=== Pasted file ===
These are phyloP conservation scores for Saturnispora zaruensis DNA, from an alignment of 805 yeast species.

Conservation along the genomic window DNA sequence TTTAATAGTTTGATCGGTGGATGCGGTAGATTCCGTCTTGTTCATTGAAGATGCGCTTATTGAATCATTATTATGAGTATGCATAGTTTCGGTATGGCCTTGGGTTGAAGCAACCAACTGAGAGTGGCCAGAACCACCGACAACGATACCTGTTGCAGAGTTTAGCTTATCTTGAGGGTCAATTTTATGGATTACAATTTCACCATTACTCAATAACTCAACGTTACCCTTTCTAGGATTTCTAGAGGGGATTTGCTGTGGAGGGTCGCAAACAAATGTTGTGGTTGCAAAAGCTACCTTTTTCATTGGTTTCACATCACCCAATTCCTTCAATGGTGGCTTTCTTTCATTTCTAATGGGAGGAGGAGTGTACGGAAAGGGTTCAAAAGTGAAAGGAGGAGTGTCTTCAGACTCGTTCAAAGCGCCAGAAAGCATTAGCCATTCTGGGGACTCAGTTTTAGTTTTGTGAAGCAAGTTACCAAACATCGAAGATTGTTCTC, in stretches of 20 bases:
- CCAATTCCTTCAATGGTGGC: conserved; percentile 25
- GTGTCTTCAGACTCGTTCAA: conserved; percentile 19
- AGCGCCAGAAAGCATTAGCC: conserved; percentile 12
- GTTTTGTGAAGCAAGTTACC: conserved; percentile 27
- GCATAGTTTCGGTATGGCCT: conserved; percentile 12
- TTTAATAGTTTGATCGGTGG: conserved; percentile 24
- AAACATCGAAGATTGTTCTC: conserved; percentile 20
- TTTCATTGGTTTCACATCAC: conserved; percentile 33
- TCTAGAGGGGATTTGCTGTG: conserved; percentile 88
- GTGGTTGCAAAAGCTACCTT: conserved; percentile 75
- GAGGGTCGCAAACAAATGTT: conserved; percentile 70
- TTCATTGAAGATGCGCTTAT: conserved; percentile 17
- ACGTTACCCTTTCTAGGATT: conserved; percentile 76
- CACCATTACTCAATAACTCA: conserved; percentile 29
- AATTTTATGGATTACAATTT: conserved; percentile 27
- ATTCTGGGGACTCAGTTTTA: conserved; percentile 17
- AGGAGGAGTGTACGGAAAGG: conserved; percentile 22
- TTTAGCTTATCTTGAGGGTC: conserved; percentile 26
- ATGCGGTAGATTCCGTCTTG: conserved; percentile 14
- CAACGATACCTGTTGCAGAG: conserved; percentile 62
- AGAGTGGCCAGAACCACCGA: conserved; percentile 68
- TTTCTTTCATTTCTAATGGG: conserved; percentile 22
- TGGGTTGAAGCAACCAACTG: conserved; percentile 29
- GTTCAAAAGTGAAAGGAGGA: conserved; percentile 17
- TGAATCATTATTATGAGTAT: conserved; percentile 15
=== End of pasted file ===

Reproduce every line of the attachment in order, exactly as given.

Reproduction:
These are phyloP conservation scores for Saturnispora zaruensis DNA, from an alignment of 805 yeast species.

Conservation along the genomic window DNA sequence TTTAATAGTTTGATCGGTGGATGCGGTAGATTCCGTCTTGTTCATTGAAGATGCGCTTATTGAATCATTATTATGAGTATGCATAGTTTCGGTATGGCCTTGGGTTGAAGCAACCAACTGAGAGTGGCCAGAACCACCGACAACGATACCTGTTGCAGAGTTTAGCTTATCTTGAGGGTCAATTTTATGGATTACAATTTCACCATTACTCAATAACTCAACGTTACCCTTTCTAGGATTTCTAGAGGGGATTTGCTGTGGAGGGTCGCAAACAAATGTTGTGGTTGCAAAAGCTACCTTTTTCATTGGTTTCACATCACCCAATTCCTTCAATGGTGGCTTTCTTTCATTTCTAATGGGAGGAGGAGTGTACGGAAAGGGTTCAAAAGTGAAAGGAGGAGTGTCTTCAGACTCGTTCAAAGCGCCAGAAAGCATTAGCCATTCTGGGGACTCAGTTTTAGTTTTGTGAAGCAAGTTACCAAACATCGAAGATTGTTCTC, in stretches of 20 bases:
- CCAATTCCTTCAATGGTGGC: conserved; percentile 25
- GTGTCTTCAGACTCGTTCAA: conserved; percentile 19
- AGCGCCAGAAAGCATTAGCC: conserved; percentile 12
- GTTTTGTGAAGCAAGTTACC: conserved; percentile 27
- GCATAGTTTCGGTATGGCCT: conserved; percentile 12
- TTTAATAGTTTGATCGGTGG: conserved; percentile 24
- AAACATCGAAGATTGTTCTC: conserved; percentile 20
- TTTCATTGGTTTCACATCAC: conserved; percentile 33
- TCTAGAGGGGATTTGCTGTG: conserved; percentile 88
- GTGGTTGCAAAAGCTACCTT: conserved; percentile 75
- GAGGGTCGCAAACAAATGTT: conserved; percentile 70
- TTCATTGAAGATGCGCTTAT: conserved; percentile 17
- ACGTTACCCTTTCTAGGATT: conserved; percentile 76
- CACCATTACTCAATAACTCA: conserved; percentile 29
- AATTTTATGGATTACAATTT: conserved; percentile 27
- ATTCTGGGGACTCAGTTTTA: conserved; percentile 17
- AGGAGGAGTGTACGGAAAGG: conserved; percentile 22
- TTTAGCTTATCTTGAGGGTC: conserved; percentile 26
- ATGCGGTAGATTCCGTCTTG: conserved; percentile 14
- CAACGATACCTGTTGCAGAG: conserved; percentile 62
- AGAGTGGCCAGAACCACCGA: conserved; percentile 68
- TTTCTTTCATTTCTAATGGG: conserved; percentile 22
- TGGGTTGAAGCAACCAACTG: conserved; percentile 29
- GTTCAAAAGTGAAAGGAGGA: conserved; percentile 17
- TGAATCATTATTATGAGTAT: conserved; percentile 15